SEPTEMBER/ OCTOBER 1979
Not only is Jim Steranko a comic book legend (his sixties S.H.I.E.L.D strips deserved their rare - for the UK - colour outing in CAPTAIN BRITAIN weekly although why his classic cover from Nick Fury Agent of S.H.I.E.L.D adorns the cover of FUTURE TENSE 1 is anyone's guess) but he has also published a number of works on geek media... including Marvel's FOOM (which I'll get to someday) and MEDIASCENE.
I must admit I was only vaguely aware of this tabloid seventies fanzine (launched as COMIXSCENE in late 1972, morphed into MEDIASCENE after its seventh issue and rebooted again - as PREVUE in 1980) until recently. Copies just don't seem to surface very often. Then, I stumbled across a dealer with multiple back issues and - on an (expensive) whim I decided to buy all the issues in his collection that prominently featured geek media productions I have a soft spot for. I wasn't disappointed.
Since then, I've been perplexed as to how to present them here. Their size means there's no way my A4 scanner will cope with them. The solution presented itself recently: a scanning app for my iPad. I don't think the results are 100% satisfying but - for now - it's the best solution I could devise.
I'll be posting more issues from time-to-time as I think their contents - and particularly their often stunning (and seldom seen) covers - are well worth a look.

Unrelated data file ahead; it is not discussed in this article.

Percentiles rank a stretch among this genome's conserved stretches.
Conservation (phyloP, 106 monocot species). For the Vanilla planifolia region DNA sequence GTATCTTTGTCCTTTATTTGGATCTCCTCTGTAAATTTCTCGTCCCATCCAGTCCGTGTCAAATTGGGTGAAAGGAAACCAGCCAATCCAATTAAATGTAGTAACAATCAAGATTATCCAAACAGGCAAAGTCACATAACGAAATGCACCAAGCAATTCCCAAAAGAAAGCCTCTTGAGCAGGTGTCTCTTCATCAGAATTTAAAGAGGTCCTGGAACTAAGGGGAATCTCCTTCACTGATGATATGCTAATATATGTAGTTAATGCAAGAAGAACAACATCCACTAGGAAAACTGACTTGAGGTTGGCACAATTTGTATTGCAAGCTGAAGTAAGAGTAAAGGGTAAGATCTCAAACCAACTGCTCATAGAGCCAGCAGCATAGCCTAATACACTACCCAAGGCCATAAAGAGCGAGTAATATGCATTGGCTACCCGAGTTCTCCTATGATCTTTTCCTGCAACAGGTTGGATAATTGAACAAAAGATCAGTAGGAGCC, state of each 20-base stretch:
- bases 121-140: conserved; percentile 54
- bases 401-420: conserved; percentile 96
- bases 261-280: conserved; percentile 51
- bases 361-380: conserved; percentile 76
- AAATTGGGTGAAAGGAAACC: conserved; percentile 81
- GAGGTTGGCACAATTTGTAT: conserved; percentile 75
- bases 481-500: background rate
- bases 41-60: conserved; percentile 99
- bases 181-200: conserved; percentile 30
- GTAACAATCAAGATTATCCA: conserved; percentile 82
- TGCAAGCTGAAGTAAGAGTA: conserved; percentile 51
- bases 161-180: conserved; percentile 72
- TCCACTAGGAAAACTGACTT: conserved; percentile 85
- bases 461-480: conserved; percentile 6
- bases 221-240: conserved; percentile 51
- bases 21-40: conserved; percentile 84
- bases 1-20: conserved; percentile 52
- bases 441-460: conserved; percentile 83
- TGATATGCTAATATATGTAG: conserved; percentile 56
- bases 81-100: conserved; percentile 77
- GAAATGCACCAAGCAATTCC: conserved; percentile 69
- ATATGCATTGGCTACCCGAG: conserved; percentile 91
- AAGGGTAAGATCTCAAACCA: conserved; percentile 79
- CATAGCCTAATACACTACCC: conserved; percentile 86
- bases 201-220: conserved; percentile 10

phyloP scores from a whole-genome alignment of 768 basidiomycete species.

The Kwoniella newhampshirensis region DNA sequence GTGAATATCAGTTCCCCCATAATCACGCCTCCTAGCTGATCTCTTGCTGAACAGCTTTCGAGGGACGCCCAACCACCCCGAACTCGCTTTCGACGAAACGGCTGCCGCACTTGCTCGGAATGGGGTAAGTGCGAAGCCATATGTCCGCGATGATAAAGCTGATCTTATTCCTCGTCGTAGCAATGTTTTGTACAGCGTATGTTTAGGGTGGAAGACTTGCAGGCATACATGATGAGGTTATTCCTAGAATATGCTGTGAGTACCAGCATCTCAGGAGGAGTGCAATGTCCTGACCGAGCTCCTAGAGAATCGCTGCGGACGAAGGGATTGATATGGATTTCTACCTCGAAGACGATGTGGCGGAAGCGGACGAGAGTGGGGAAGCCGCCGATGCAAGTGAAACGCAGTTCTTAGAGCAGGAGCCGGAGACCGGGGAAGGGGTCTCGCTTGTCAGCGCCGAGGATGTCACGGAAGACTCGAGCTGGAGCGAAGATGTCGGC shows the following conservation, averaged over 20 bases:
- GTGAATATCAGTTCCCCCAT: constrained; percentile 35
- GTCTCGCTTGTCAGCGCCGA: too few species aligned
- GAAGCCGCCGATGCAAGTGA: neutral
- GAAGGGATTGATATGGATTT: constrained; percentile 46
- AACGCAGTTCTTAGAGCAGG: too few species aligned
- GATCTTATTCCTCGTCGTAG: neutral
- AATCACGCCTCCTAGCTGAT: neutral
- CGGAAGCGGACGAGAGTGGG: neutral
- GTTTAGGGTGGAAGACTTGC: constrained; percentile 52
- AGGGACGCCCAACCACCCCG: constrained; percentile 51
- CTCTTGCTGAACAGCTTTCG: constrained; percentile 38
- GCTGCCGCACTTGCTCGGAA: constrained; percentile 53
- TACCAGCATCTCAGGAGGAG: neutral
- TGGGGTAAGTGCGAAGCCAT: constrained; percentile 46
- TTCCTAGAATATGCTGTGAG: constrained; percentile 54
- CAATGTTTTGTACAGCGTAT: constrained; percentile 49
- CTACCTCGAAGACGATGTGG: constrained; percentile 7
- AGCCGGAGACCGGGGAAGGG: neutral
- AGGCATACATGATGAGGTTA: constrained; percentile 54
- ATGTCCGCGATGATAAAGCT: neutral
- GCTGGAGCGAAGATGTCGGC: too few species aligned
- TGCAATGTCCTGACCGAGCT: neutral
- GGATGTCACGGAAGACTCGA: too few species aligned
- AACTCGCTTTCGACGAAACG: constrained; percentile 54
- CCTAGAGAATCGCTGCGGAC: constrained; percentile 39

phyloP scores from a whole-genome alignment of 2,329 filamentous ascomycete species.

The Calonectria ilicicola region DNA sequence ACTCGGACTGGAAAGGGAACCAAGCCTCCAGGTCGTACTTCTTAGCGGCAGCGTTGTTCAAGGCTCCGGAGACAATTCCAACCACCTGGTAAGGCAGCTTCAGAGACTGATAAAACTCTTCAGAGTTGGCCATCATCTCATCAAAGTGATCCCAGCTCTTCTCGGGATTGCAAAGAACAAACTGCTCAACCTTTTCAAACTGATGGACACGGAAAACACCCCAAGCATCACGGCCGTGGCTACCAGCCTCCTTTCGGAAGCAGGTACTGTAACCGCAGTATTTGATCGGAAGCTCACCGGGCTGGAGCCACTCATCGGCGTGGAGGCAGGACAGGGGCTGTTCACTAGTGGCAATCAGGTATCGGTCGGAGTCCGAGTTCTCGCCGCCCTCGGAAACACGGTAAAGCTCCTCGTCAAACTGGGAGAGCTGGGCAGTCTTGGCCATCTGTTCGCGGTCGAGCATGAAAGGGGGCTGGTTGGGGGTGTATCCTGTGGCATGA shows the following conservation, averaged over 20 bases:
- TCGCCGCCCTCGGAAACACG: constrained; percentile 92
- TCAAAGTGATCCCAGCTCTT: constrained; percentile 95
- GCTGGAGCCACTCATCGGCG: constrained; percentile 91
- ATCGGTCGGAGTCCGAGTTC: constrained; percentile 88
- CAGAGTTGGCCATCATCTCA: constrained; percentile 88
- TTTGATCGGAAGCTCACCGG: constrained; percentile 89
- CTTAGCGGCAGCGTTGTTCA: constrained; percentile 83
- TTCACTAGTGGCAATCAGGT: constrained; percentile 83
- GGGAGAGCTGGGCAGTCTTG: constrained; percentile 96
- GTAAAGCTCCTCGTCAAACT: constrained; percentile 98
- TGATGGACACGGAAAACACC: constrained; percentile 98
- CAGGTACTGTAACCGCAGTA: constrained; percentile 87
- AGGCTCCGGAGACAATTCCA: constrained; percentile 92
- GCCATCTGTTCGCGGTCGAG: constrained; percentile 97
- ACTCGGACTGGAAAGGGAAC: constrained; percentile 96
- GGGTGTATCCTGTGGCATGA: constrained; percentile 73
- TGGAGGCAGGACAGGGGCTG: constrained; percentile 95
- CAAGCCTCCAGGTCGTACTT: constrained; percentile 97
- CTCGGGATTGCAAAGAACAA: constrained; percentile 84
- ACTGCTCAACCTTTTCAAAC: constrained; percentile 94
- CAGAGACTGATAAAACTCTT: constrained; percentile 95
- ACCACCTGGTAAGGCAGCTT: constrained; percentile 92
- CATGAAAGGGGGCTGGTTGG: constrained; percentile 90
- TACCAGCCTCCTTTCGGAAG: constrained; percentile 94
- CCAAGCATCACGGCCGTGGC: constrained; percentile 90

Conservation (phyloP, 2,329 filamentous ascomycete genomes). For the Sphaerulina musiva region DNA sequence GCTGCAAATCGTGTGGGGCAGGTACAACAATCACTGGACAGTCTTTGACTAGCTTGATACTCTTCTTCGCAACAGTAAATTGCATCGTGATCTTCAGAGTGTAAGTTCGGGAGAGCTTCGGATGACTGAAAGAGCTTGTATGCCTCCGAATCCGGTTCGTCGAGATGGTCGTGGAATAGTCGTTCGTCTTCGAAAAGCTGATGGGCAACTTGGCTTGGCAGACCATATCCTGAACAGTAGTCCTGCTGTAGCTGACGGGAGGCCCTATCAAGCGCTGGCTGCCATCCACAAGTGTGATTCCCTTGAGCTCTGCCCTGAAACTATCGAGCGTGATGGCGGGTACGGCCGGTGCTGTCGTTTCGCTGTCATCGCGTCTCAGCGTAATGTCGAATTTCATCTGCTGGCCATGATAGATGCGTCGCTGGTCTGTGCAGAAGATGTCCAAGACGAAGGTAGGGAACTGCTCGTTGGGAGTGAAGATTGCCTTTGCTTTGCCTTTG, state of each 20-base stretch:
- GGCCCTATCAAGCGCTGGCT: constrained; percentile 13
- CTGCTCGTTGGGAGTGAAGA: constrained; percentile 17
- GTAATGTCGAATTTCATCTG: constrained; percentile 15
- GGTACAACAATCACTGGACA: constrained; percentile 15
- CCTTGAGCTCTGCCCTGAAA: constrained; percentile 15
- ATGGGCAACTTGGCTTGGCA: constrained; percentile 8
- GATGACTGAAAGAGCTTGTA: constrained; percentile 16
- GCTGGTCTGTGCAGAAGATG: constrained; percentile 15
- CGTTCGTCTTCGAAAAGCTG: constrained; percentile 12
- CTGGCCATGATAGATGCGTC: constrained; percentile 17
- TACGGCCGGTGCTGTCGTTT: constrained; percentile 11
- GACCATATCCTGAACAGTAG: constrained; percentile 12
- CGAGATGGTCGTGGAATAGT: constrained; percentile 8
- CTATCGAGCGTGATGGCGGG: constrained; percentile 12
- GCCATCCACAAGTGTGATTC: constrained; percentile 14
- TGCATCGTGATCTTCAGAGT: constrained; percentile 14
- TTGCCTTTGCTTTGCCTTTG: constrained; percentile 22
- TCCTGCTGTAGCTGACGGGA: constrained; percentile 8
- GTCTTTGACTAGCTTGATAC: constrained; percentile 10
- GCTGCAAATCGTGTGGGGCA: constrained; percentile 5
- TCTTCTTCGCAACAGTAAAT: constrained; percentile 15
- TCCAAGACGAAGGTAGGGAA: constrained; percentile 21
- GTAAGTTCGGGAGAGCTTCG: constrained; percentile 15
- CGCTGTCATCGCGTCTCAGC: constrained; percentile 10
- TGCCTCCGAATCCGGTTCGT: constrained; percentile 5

This issue, from late 1979, heavily features THE BLACK HOLE and would have been on-sale just before the film hit movie theatres. It's a film I really enjoyed at the time on the big screen (I left the cinema positively dizzy after the climax) and, watching it again recently, I was still struck by (generally) how good it was. Sure, the plot is not great, the science highly dubious and the characterisation pretty thin but (apart from some rouge wire work) it looks and sounds amazing (I recently acquired a copy of John Barry's highly memorable score) with some really original production design (which - apart from the robots - successfully avoids the aesthetics of the STAR WARS universe so readily embraced by its rivals). I just wish Disney (who are still talking - in vague terms - of a remake) would pull their finger out and release a bells-and-whistles BR release that really raids the archives for the definitive screen experience.
This was big news in the school playground at the time so I was surprised - decades later - to discover it was only considered marginally successful, hence: no sequel. I think I read a quote somewhere (Tomart?) from the then-boss of toy maker MEGO who - as I recall - said sales of the tie-in toys were a disaster. If it makes him feel better, I had V.I.N.CENT, Maximilian and the Sentry Robot (who's internal elastic band snapped... requiring some parental maintenance). I'm sure I would have also owned B.O.B, S.T.A.R (nothing says "future" like robots with acronyms as names) and 'Humanoid' if the second wave of figures had reached the UK. I'm not sure - however I would have begged for Earnest Borgnine: the action figure.